One of the major operations costs of a vehicle is fuel costs. The cost to charge an EV will vary based on electricity rates in your charging area. Using a broad national average, the electricity required to drive 15,000 miles per year in a compact electric vehicle costs an average of $546, while the amount of gas required to drive the same distance costs $1,255 (or 130%) more. The West Coast of the US offers the greatest lifetime fuel cost savings for EVs in the baseline scenario. This is mainly due to high gasoline costs and lower electricity costs.
Home Charging Infrastructure
Having a home charger increases the convenience of an EV. There are three levels of EV chargers. Level 1 is a standard 120 volt (V) household outlet. Overnight Level 1 charging is suitable for low- and medium-range plug-in hybrids and for all-electric battery electric vehicle drivers with low daily driving usage. A Level 2 charging unit requires a 240V circuit. Most public chargers and home chargers are Level 2. Depending on the vehicle and available current, about 180 miles can be added during an eight-hour charge on a Level 2 charger. The average national cost of installing a Level 2 home charging unit is $800-$1300. This cost may vary significantly based on local labor rates, materials used, and government permit costs and requirements. Level 3 are DC charging systems. These are expensive ($50,000) typically public charging stations which can deliver 60 to 80 miles of range in 20 minutes of charging.
Public Charging Units
Public charging units can be found across the country. One fear of many drivers is being unable to find a charging station. However, there are currently almost 29,000 charging stations across the US and this number is consistently increasing.There are numerous apps and websites that help you find charging stations. They include PlugShare and ChargeHub. Charging rates vary; some stations offer free charging. The three biggest non-Tesla networks in the U.S. are operated by EVgo, ChargePoint, and Electrify America. Tesla users need to use the adapter that comes with their vehicle to use non-Tesla charging stations.
There are two aspects of emissions to be considered for EVs: direct and lifecycle. Direct emissions are those emitted by a vehicle’s tailpipe. EVs produce zero direct emissions. This is particularly important for air quality. Poor air quality increases respiratory ailments like asthma and bronchitis. It also increases the risk of life-threatening conditions like cancer. Switching to clean vehicles can help prevent:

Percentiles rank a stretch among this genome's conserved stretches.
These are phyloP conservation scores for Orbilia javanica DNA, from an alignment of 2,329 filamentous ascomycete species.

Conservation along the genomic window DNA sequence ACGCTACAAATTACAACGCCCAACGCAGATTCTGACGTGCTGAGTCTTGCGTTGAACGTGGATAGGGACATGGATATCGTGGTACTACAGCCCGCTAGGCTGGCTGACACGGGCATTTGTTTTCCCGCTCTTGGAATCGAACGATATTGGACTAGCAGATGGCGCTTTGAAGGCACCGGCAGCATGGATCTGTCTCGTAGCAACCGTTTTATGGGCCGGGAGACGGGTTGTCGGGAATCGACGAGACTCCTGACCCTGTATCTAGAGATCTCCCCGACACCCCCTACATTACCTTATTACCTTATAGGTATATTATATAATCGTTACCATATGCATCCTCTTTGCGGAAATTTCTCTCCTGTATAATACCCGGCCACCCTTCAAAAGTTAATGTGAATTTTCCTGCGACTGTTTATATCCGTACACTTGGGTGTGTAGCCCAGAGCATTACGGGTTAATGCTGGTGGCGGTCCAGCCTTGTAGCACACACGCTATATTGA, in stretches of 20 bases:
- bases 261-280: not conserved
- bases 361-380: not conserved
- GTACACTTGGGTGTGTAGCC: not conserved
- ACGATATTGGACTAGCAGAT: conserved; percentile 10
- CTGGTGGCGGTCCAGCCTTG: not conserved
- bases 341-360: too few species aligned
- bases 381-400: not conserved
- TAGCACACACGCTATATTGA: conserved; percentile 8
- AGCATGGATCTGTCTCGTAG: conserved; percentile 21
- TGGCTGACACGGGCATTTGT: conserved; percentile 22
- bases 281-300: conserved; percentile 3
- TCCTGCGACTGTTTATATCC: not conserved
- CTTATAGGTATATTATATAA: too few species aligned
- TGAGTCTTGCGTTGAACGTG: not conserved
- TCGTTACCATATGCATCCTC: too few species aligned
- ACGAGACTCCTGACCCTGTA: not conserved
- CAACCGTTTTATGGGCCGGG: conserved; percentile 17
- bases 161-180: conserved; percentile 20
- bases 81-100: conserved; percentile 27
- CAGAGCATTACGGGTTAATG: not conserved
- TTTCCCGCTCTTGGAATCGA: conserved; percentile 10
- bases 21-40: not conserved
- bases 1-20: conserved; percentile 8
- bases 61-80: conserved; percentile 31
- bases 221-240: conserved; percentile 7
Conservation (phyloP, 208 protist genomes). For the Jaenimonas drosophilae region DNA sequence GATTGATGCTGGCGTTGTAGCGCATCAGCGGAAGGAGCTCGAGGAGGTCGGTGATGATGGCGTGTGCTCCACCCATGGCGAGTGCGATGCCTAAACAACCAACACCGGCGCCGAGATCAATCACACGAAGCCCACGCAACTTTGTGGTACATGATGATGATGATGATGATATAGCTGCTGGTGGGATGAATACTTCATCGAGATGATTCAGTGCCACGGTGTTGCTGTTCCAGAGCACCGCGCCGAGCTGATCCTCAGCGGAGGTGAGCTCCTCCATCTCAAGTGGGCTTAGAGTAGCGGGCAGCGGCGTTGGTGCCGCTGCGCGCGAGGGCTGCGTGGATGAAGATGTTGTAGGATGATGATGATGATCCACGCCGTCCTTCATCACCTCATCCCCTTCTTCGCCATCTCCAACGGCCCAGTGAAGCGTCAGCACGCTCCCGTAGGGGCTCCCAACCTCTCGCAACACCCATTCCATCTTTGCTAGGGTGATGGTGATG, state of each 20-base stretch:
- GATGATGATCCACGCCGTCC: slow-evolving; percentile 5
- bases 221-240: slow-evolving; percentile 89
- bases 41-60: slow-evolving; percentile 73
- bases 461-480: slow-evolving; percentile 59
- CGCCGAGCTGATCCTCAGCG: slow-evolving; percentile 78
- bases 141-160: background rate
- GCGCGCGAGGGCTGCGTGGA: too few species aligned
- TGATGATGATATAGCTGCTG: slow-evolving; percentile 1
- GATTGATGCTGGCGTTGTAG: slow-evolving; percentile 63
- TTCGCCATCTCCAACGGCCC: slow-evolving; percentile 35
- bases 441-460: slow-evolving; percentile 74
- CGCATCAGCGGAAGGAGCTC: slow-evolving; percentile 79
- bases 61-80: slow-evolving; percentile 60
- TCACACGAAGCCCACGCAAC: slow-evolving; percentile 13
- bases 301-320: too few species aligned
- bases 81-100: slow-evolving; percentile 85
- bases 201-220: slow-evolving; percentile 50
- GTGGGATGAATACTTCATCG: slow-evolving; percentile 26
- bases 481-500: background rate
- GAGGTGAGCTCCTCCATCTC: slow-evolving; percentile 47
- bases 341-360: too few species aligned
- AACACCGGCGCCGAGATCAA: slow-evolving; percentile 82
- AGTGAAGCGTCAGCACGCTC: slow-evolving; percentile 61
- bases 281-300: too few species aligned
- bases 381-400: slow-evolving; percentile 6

- 40,000 premature deaths
- 34,000 avoided hospitalizations
- 4.8 million work days lost
Life cycle emissions include all emissions related to fuel and vehicle production, processing, distribution, use, and recycling/disposal. All vehicles result in significant life cycle emissions. However, EVs result in lower life cycle emissions due to greater vehicle efficiency and the cleanliness of grid electricity versus fossil fuel combustion. How many emissions result from charging the EV depends on where the EV is charged and what fuel source is used to power the local electricity grid. In all states, even those that rely on high-emitting coal, EVs generate fewer greenhouse gas (GHG) emissions than the average gasoline-powered vehicle by at least 20%. In a state like Washington, where most electricity is produced by hydropower, GHG emissions of an EV are 88% lower than an ICE. Compare ICE and EV emissions in your state using this Department of Energy tool.
Electricity Grid Impact
The electric utility business model is evolving. Electricity generation patterns are changing as more renewable energy comes online. Electricity consumption patterns are shifting as appliances become more efficient, extreme cold and hot spells become more frequent due to climate change, and buildings are electrified to help meet zero carbon targets. Some fear that EV may result in increased outages. However, with planning, EVs have the capability to support a more reliable, resilient, and affordable grid.
Using smart chargers and economic incentives, EV owners can be encouraged to charge up when demand is low. This can make use of surplus renewable energy such as solar. Additionally, the batteries in EV can be used as an energy resource, supplying the grid with energy when it is needed. This may help to prevent blackouts.
The Sustainable Investment Case for Electric Vehicles
The sustainable investment case for electric vehicles is continuing to be built. Prices are dropping and will continue to fall. Low resale values may make leasing or buying used the preferred option for now. Maintenance costs are significantly lower for EVs/PHEVs than ICEs. EVs cost less to charge than ICEs cost to fuel, especially in states where electricity costs are low.
EVs cause no direct emissions resulting in major air quality benefits. Greenhouse gas emissions from EV lifecycles are lower for EVs than ICEs in all states. Emissions are dramatically lower in states whose grids are mainly powered by clean energy. With proper planning, EVs can play a role in helping to make electricity grids more reliable and cleaner.